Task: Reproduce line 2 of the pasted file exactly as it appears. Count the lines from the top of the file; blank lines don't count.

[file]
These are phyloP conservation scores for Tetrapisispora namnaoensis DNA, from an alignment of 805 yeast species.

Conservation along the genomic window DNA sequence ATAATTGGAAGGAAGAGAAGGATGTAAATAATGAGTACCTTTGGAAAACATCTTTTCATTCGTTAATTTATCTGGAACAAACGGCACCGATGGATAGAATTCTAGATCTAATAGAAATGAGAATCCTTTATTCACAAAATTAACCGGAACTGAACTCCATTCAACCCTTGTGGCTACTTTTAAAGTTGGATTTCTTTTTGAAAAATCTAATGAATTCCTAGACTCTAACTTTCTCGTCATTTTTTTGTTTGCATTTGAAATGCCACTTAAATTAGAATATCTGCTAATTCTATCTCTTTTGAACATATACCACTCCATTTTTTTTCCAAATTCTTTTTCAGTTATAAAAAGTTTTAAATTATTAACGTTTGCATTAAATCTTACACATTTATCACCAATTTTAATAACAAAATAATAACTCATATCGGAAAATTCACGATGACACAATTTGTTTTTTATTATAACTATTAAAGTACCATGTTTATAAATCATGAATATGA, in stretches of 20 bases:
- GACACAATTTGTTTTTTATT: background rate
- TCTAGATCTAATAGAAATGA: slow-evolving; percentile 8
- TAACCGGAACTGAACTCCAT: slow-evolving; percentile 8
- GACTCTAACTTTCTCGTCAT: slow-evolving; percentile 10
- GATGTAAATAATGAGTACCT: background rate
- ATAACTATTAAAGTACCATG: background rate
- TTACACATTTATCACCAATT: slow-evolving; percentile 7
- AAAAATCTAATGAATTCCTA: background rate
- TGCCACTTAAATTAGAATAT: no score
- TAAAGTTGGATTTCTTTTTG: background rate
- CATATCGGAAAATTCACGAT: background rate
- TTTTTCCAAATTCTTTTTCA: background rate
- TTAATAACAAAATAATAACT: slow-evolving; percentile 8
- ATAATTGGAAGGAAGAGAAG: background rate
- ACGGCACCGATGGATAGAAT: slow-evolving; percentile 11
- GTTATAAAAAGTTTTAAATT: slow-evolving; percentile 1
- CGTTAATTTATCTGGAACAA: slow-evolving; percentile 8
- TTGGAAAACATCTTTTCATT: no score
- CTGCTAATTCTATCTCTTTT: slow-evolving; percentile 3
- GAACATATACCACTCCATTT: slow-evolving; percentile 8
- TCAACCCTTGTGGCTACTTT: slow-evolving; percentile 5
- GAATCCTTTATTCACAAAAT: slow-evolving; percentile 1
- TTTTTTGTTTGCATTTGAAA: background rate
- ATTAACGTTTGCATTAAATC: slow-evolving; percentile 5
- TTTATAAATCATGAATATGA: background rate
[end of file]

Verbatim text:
Conservation along the genomic window DNA sequence ATAATTGGAAGGAAGAGAAGGATGTAAATAATGAGTACCTTTGGAAAACATCTTTTCATTCGTTAATTTATCTGGAACAAACGGCACCGATGGATAGAATTCTAGATCTAATAGAAATGAGAATCCTTTATTCACAAAATTAACCGGAACTGAACTCCATTCAACCCTTGTGGCTACTTTTAAAGTTGGATTTCTTTTTGAAAAATCTAATGAATTCCTAGACTCTAACTTTCTCGTCATTTTTTTGTTTGCATTTGAAATGCCACTTAAATTAGAATATCTGCTAATTCTATCTCTTTTGAACATATACCACTCCATTTTTTTTCCAAATTCTTTTTCAGTTATAAAAAGTTTTAAATTATTAACGTTTGCATTAAATCTTACACATTTATCACCAATTTTAATAACAAAATAATAACTCATATCGGAAAATTCACGATGACACAATTTGTTTTTTATTATAACTATTAAAGTACCATGTTTATAAATCATGAATATGA, in stretches of 20 bases: